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Good cartoon characters tend to be ageless, and Beavis and Butt-Head Do the Universe is just clever enough not to feel like an anachronism. The duo’s creator and forever naughty guiding light, Mike Judge, flows the characters into the present day without a hitch in style or a stitch in time. Without ever quite saying it, he’s making them the butt of a joke-fantasy for the superhero age. Back in the day, though, it sometimes seemed as if Beavis and Butt-Head were the future — of what it can look like when youth culture totally cuts itself off from reality. At the time, there was a how-low-can-they-go comic danger to all that. Now they’re just one exhibit among many in our mad race to the bottom.

Kate Erbland of IndieWire grades the movie a B-, saying that Top Gun: Maverick is the summer’s clear winner at pleasing a nostalgic fanbase, but Beavis and Butt-Head Do the Universe might be a lock for second place. 

Beavis and Butt-Head Do the Universe doesn’t fully capitalize on a wealth of possible plots, send-ups, and diversions, but it makes a case for the dynamically dumb duo to return for still more inane wackiness (hehehehe, ‘wack’). Certain things don’t go out of fashion, and that includes dim BFFs with a panache for finding themselves at the nexus of crucial events in human history. We’ve missed you two, come back soon.

It sounds like Mike Judge is bringing the nostalgia in all the right ways, even if (especially if?) it’s all still very dumb. If you want to see the infamous duo try to navigate life in the 21st century, you’ll be able to do it much like we did it back in the ‘90s — on your screens at home. Beavis and Butt-Head Do the Universe will be available for streaming exclusively on Paramount+ on Thursday, June 23. Be sure to check out some of the other best movies on Paramount+, as well as our 2022 Movie Release Schedule to see what other films are coming to theaters soon.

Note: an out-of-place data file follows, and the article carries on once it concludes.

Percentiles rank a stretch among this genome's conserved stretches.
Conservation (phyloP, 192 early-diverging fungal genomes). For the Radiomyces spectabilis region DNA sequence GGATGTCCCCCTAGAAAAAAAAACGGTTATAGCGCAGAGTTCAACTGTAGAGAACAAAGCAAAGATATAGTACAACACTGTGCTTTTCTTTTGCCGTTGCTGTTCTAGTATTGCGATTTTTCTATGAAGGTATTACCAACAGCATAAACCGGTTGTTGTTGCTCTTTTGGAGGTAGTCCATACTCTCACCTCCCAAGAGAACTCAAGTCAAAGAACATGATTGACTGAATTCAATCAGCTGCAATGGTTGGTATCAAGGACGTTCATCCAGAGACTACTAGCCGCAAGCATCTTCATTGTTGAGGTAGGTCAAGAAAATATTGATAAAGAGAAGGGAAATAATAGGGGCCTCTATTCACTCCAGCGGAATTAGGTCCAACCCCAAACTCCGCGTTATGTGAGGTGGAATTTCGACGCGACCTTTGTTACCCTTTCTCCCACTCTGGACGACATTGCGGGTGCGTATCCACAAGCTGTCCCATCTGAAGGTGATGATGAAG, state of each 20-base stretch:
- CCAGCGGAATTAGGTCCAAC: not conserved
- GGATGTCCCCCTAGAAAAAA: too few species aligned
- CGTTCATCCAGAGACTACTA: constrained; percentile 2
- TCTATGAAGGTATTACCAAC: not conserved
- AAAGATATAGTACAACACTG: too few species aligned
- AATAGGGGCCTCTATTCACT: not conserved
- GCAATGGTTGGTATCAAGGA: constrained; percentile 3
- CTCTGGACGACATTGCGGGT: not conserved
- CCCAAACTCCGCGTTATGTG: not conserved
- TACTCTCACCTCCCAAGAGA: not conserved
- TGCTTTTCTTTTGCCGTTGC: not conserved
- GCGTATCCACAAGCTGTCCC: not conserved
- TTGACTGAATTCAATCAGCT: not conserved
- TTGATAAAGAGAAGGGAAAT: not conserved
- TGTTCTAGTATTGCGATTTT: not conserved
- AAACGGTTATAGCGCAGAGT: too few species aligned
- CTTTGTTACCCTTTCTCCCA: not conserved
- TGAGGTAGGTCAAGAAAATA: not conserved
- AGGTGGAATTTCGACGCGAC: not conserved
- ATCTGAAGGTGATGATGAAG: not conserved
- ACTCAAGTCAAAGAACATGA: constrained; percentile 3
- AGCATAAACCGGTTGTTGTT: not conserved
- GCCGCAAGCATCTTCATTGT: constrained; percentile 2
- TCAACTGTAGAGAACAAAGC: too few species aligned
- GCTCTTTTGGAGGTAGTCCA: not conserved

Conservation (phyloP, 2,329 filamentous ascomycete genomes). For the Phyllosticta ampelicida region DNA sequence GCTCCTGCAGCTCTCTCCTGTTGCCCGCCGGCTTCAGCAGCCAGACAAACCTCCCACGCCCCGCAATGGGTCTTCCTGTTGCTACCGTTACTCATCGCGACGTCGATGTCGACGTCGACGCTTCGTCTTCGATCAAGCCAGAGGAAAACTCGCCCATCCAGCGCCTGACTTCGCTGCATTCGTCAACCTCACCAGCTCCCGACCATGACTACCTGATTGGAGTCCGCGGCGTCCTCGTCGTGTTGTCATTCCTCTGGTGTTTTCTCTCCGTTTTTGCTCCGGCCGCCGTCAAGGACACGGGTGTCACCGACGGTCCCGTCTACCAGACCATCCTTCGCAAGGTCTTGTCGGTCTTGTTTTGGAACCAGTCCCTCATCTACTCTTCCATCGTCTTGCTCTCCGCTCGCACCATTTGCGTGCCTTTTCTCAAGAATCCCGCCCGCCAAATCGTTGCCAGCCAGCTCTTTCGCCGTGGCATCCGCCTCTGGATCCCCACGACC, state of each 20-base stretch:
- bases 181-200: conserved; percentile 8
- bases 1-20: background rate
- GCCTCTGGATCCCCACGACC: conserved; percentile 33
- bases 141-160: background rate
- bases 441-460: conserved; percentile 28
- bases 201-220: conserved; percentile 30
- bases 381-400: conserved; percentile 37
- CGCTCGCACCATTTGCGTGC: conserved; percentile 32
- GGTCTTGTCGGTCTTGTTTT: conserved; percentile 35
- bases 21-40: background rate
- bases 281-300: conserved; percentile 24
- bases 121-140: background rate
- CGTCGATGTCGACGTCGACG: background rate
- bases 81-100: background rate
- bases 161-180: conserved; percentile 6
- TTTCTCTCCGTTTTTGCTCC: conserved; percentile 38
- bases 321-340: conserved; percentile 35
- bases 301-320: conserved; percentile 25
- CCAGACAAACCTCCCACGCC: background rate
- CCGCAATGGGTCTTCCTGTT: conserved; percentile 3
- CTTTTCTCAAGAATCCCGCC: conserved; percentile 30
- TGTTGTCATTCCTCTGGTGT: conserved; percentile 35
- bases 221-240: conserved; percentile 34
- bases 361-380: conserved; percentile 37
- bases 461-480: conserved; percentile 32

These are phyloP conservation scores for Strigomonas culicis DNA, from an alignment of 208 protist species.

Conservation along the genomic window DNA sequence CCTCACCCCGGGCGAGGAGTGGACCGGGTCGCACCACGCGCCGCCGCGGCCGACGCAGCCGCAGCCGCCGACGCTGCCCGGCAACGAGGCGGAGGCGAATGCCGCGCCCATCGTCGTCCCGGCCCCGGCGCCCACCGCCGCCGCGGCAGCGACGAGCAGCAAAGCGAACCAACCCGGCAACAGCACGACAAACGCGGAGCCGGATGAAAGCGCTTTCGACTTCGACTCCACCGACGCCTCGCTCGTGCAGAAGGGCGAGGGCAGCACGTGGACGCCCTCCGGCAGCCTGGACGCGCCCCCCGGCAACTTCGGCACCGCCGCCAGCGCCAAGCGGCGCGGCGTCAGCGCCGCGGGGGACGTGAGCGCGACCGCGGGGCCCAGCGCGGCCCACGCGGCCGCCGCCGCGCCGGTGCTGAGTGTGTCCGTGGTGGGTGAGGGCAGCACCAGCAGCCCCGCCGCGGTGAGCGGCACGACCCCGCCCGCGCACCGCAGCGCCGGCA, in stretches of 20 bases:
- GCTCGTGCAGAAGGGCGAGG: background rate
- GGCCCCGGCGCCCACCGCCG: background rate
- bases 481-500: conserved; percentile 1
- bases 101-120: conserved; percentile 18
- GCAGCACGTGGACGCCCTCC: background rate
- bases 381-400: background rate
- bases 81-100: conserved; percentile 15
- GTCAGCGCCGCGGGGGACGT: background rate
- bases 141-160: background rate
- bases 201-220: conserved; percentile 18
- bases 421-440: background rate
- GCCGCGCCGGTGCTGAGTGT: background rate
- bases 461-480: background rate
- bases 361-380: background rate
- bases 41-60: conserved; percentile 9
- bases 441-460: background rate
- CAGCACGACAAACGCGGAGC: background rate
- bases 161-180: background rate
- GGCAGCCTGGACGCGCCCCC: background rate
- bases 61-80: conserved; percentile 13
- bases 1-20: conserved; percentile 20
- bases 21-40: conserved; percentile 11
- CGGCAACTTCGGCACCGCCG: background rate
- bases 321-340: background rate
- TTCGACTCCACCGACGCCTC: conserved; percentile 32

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Chris Pratt’s The Terminal List Has Screened For Critics, And Most Agree It’s Made For A Pretty Specific Kind Of Viewer

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Chris Pratt’s The Terminal List Has Screened For Critics, And Most Agree It’s Made For A Pretty Specific Kind Of Viewer

Chris Pratt may be enjoying the box office success of Jurassic World Dominion, but the actor was able to step away from his blockbuster movie career to star in an upcoming Prime Video series. The Terminal LIst features Pratt as former Navy SEAL James Reece, who’s out for revenge after the rest of his platoon was killed in an ambush. If you think it sounds like this series falls in the same vein as Reacher and Jack Ryan, you’re right, and the critics who have screened the series also noted The Terminal List seems to be the latest attempt by Amazon Prime Video to corner the market in a pretty specific genre: Shows For Dads.

How much you enjoy Chris Pratt’s return to the small screen when The Terminal List is released to Amazon Prime subscribers on July 1 may depend on how firmly you fit into that key demographic. The series is based on the 2018 novel by Jack Carr, and along with Pratt, the series features some well-known actors, including Taylor Kitsch, Constance Wu, Jeanne Tripplehorn, Riley Keough and Patrick Schwarzenegger. Let’s take a look at the reviews.

Dave Nemetz of TVLine grades the series a D, saying that while there’s a lot of action, none of it is particularly interesting, and the series seems like little more than “something new for the Amazon algorithm to recommend to your dad” after he’s finished with Prime Video’s other similar offerings. The review says: